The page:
Now, the Los Angeles Times reports, the government wants to know why the Venza wasn’t recalled until January 27 of this year.  The automaker had already issued a recall notice in December for cars sold in Canada.

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The maker says it uses different floor mats in the U.S. and its northern neighbor, and the one in Canadian cars clearly could come loose and jam accelerator pedals – the cause of an earlier U.S. recall initially involving 3.8 million cars, trucks and crossovers.


Toyota Will Contact Customers Reporting Vehicle Runaways

Maker will reach out in any sudden acceleration claim within 24 hours.

by on Apr.09, 2010

Have a sticky accelerator or some other problem with a "runaway Toyota"? The maker's new SMART team will be in touch, it claims, within 24 hours.

As many as 200 Toyota engineers have been put on call and will be poised to respond to any customer reporting a problem with a runaway car, the maker says.

Any report of sudden acceleration will be dealt with in less than 24 hours by the new Swift Market Analysis Response Team, or SMART, according to Toyota, with engineers dispatched to examine the vehicle to see what might have caused the problem.  It’s the latest step by the Japanese maker, which is struggling to understand why so many owners have reported runaway vehicles, some even after their cars, trucks and crossovers have been reparied in accordance with two Toyota recalls.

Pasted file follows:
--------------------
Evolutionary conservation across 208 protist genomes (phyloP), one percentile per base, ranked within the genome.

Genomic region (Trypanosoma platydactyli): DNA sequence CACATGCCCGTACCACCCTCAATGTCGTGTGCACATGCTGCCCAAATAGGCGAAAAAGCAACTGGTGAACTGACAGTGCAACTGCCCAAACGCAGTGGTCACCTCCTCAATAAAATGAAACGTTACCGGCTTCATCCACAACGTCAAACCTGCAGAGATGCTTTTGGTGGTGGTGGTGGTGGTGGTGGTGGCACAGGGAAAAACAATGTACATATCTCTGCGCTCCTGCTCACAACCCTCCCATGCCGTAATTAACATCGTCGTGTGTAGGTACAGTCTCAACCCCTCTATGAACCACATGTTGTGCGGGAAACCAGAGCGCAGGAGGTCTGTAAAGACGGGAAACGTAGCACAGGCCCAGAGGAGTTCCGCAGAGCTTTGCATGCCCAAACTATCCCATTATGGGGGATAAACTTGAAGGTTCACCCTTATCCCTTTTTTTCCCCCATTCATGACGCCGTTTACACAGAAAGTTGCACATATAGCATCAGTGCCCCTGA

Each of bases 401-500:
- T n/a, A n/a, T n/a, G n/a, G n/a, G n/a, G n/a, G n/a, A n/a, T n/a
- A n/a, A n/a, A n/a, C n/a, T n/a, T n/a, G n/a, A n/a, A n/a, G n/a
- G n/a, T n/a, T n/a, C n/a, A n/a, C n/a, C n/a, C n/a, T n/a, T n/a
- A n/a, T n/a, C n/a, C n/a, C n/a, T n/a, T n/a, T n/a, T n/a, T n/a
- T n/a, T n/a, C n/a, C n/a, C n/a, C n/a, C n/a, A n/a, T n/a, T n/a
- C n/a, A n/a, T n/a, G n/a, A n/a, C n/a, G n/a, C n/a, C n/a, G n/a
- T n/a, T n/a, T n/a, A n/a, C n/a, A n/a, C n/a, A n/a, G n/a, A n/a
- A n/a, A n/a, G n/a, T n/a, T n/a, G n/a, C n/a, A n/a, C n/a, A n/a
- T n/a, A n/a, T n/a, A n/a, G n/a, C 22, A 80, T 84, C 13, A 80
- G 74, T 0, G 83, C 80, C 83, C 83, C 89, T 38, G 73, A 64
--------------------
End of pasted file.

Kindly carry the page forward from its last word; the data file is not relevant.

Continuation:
“There has been a great deal of confusion, speculation and misinformation about unintended acceleration in the past several weeks,” declared Steve St. Angelo, who was recently named Toyota’s North American quality czar. “We believe judgments should be based on reliable evidence, and our SMART business process is there to help provide information upon which such judgments can be made.”

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In a release, St. Angelo pointed to two recent cases, one in San Diego, the other in upstate New York, in which it appears the Toyota vehicles likely weren’t at fault.  There is some evidence to suggest the California case was either a hoax or driver error, while the East Coast incident was likely the result of a driver confusing the brake and accelerator pedals.